May 2, 2012
Dielectric data for pregnancy-related tissues
Understanding the biological effects that result from exposure to electromagnetic fields at microwave and telecommunication frequencies is an active field of research. Accurate knowledge of the dielectric properties of various tissue types is therefore vital for use in the mathematical models that deduce the biological effects.
Currently, there is substantial interest in assessing the exposure of pregnant women and in utero foetuses to electromagnetic fields, which in turns creates a need for precise data describing the dielectric properties of pregnancy-related and foetal tissues.
To address the gap in available information, Azadeh Peyman from the UK's Health Protection Agency and various collaborators have measured the dielectric properties of human placenta, umbilical cord and amniotic fluid (Phys. Med. Biol. 56 N93) and, most recently, the dielectric properties of rat foetuses as a function of gestation (Phys. Med. Biol. 57 2103)
"Tabulated numerical dielectric data for rat foetal tissues and pregnancy-related tissues are now available at a wide range of medical and telecommunication frequencies," Peyman told medicalphysicsweb. "All of this data can be used in numerical simulations describing the exposure of pregnant women to electromagnetic fields. The existence of this data eliminates the need for rough estimations or using substitutes."
Embryo and foetal study
In their current study, Peyman and collaborator Camelia Gabriel from UK-based consultancy MCL-P measured the relative permittivity and conductivity of rat foetuses in the frequency range of 40 MHz to 20 GHz. This range covers the main frequencies of interest for dosimetric studies assessing the exposure of humans to electromagnetic fields from medical applications, such as MRI, to telecoms applications such as wireless local-area networks.
Twelve healthy Sprague Dawley female rats were time-mated for this study. The typical gestation period for rats is approximately 21 days, and animals were sacrificed on days 12, 14, 18, 19 and 20 of their pregnancies. Peyman and Gabriel note that all measurements were made on homogenized tissue between 2 and 4 hours after sacrifice and that the tissue temperature was carefully maintained at 36.5±0.5° throughout.
The dielectric properties of the tissue were measured using an open-ended co-axial probe and a computer-controlled network analyser. "The sample is incorporated into a transmission line assembly and the scattering parameters (i.e. transmission/reflection coefficients) are measured using a vector network analyser," explained Peyman. "A mathematical model is then used to relate the scattering parameters to the dielectric properties of the sample."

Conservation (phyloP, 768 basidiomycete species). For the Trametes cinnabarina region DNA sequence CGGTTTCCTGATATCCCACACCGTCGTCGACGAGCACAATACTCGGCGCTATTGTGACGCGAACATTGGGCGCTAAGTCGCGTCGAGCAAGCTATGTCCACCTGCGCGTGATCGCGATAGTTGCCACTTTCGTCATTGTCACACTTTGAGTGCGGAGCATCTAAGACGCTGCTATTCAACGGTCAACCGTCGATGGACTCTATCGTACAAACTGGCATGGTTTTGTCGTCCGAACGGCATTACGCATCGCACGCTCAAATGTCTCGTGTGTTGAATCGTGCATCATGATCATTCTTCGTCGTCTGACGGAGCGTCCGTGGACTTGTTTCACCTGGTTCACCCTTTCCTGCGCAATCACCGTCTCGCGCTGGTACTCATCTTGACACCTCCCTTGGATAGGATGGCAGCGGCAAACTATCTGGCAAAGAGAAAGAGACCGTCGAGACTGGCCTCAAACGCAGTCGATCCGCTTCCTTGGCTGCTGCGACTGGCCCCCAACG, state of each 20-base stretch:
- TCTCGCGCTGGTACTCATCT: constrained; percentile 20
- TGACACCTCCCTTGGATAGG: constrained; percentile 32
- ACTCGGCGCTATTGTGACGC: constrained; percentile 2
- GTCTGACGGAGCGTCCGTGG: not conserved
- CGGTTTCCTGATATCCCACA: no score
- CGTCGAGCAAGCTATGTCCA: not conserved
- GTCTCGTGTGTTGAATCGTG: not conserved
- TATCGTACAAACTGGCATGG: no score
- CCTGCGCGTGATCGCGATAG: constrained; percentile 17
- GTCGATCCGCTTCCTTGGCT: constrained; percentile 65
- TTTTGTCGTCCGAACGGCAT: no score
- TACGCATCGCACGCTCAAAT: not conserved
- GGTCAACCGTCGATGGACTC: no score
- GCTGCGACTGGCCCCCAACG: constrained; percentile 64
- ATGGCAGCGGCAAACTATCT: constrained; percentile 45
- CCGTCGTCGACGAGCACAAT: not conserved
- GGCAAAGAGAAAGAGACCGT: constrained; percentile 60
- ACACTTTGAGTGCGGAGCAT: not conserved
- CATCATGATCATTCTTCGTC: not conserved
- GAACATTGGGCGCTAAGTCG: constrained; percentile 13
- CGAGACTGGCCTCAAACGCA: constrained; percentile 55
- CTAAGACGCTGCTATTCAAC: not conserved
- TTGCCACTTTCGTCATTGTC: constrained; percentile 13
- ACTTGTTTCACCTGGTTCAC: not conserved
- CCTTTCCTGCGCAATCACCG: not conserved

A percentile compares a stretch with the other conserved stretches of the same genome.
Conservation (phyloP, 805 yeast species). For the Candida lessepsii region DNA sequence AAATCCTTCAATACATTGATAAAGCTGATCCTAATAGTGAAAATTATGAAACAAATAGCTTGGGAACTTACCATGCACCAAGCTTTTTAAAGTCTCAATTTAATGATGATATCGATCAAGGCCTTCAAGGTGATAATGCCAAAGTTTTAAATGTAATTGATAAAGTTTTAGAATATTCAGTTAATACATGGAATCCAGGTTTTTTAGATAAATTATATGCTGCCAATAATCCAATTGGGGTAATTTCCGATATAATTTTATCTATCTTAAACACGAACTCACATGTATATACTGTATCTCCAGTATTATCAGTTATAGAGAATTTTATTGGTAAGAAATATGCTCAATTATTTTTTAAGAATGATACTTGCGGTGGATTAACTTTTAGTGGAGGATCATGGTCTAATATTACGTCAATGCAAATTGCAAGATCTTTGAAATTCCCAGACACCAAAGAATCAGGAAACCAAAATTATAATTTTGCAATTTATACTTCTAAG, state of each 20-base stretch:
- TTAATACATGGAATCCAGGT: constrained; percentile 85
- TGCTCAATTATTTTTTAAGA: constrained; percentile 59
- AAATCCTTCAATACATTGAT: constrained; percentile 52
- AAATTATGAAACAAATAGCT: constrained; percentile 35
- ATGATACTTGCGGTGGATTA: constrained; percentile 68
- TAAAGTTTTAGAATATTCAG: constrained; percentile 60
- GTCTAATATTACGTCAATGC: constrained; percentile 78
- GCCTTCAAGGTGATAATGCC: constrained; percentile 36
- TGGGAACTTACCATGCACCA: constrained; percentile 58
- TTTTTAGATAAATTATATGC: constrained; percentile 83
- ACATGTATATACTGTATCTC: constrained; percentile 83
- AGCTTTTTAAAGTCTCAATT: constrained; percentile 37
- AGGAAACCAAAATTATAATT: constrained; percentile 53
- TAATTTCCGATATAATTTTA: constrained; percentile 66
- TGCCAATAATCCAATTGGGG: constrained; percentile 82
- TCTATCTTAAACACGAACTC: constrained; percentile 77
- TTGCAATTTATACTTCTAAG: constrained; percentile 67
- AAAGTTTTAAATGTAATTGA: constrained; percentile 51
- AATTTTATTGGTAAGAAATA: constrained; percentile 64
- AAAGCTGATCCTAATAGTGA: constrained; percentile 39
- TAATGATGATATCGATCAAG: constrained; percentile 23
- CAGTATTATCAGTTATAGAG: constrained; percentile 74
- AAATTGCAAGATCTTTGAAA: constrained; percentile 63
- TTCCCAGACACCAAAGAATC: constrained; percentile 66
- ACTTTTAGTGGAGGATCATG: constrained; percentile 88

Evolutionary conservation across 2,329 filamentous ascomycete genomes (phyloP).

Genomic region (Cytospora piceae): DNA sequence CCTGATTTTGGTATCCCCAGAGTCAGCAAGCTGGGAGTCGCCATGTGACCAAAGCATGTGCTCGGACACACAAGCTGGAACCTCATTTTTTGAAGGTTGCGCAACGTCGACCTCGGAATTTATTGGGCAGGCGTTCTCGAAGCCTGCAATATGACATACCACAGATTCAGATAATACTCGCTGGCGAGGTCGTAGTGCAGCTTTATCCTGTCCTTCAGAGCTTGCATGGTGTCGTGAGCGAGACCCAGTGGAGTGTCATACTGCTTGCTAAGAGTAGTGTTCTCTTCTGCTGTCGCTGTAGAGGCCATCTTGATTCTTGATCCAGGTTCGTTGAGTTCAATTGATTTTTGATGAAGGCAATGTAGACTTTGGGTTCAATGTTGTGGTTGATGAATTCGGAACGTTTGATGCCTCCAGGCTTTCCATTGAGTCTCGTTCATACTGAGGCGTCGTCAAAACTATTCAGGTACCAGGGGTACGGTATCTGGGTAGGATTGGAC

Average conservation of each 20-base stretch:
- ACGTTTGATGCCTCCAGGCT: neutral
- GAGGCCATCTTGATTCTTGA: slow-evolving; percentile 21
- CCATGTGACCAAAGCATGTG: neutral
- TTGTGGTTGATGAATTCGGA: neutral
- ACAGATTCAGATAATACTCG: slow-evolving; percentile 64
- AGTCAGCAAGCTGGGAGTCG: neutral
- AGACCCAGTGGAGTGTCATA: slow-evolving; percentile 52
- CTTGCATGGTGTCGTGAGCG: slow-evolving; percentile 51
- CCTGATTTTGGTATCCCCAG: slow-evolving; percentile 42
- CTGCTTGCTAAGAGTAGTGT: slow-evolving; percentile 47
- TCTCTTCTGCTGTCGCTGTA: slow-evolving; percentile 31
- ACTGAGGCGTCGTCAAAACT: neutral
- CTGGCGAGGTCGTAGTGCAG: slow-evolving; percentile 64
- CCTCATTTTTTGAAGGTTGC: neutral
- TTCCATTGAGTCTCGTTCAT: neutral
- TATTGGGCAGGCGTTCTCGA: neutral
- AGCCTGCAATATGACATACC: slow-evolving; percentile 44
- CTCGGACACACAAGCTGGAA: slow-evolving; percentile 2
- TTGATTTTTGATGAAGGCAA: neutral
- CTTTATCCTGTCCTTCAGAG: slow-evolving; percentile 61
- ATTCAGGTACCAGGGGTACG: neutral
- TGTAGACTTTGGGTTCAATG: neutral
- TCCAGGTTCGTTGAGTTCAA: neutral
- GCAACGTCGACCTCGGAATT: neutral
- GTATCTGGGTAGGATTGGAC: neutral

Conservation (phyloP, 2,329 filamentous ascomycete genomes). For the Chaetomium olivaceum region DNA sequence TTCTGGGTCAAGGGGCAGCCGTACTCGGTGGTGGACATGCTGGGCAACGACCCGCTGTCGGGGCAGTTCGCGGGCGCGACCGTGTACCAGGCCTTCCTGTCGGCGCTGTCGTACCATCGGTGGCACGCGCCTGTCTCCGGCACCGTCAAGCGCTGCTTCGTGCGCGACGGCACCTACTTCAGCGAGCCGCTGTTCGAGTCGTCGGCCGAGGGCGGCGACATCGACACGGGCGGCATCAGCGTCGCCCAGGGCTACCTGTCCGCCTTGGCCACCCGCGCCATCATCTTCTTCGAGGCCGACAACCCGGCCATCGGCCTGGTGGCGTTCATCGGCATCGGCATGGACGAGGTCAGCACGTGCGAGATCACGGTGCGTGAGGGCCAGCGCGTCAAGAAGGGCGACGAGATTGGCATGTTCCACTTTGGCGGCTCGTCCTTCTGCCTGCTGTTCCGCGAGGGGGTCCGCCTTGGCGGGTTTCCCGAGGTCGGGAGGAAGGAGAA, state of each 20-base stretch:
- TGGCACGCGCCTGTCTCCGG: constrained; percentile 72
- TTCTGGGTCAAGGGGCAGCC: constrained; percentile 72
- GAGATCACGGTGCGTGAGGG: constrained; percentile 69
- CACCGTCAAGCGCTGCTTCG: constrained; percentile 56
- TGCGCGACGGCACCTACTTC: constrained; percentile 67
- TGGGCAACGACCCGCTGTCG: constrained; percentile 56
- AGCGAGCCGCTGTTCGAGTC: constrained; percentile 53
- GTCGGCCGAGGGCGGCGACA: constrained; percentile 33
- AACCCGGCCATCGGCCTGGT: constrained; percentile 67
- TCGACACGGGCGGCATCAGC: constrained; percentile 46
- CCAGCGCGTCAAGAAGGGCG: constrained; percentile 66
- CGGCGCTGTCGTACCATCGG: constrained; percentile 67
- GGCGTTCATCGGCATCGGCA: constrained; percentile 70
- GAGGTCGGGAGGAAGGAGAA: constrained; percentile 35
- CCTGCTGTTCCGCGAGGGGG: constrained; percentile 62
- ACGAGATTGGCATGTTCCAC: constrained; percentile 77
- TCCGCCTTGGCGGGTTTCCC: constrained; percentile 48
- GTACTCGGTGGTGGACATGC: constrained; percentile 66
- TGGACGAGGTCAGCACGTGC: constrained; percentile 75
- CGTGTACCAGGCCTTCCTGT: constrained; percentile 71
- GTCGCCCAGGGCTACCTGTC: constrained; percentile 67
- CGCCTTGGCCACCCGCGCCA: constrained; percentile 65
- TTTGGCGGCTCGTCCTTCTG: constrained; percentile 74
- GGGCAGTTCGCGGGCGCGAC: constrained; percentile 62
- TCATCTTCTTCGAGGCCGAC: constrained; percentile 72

According to Peyman, this approach requires minimal handling of the samples and has an accuracy of between 1 and 2%.
Accurate dielectric data
Peyman and Gabriel reported a decrease in both the permittivity and conductivity of the homogenized foetuses as they developed from day 18 to day 20. "Although the magnitude of the decrease is not very large, it reflects that the total water content of the foetus decreases with age," state the authors. "This increases our understanding of the variation of dielectric properties of foetal tissues as a function of gestation."
The researchers were also able to confirm that the dielectric properties of rat amniotic fluid and placenta at body temperature were very close to those obtained in their previous study of human samples at microwave frequencies.
"The data obtained in this current study as well as our previous work on pregnancy-related tissues are being used to modify the existing pregnant female model and calculate specific absorption rate values under different exposure scenarios," said Peyman. "We will continue our research in the field of dielectric spectroscopy of biological tissues to fill the gaps in the literature. One of the main gaps is the availability of accurate dielectric data at frequencies below 1 MHz due to unresolved practical challenges."
• Related articles in PMB
Dielectric properties of rat embryo and foetus as a function of gestation
A Peyman and C Gabriel Phys. Med. Biol. 57 2103
Pre- and post-natal exposure of children to EMF generated by domestic induction cookers
Bor Kos et al Phys. Med. Biol. 56 6149
Dielectric properties of human placenta, umbilical cord and amniotic fluid
A Peyman et al Phys. Med. Biol. 56 N93
Comparison of radiofrequency exposure of a mouse dam and foetuses at 900 MHz
Robert L McIntosh et al Phys. Med. Biol. 55 N111
About the author
Jacqueline Hewett is a freelance science and technology journalist based in Bristol, UK.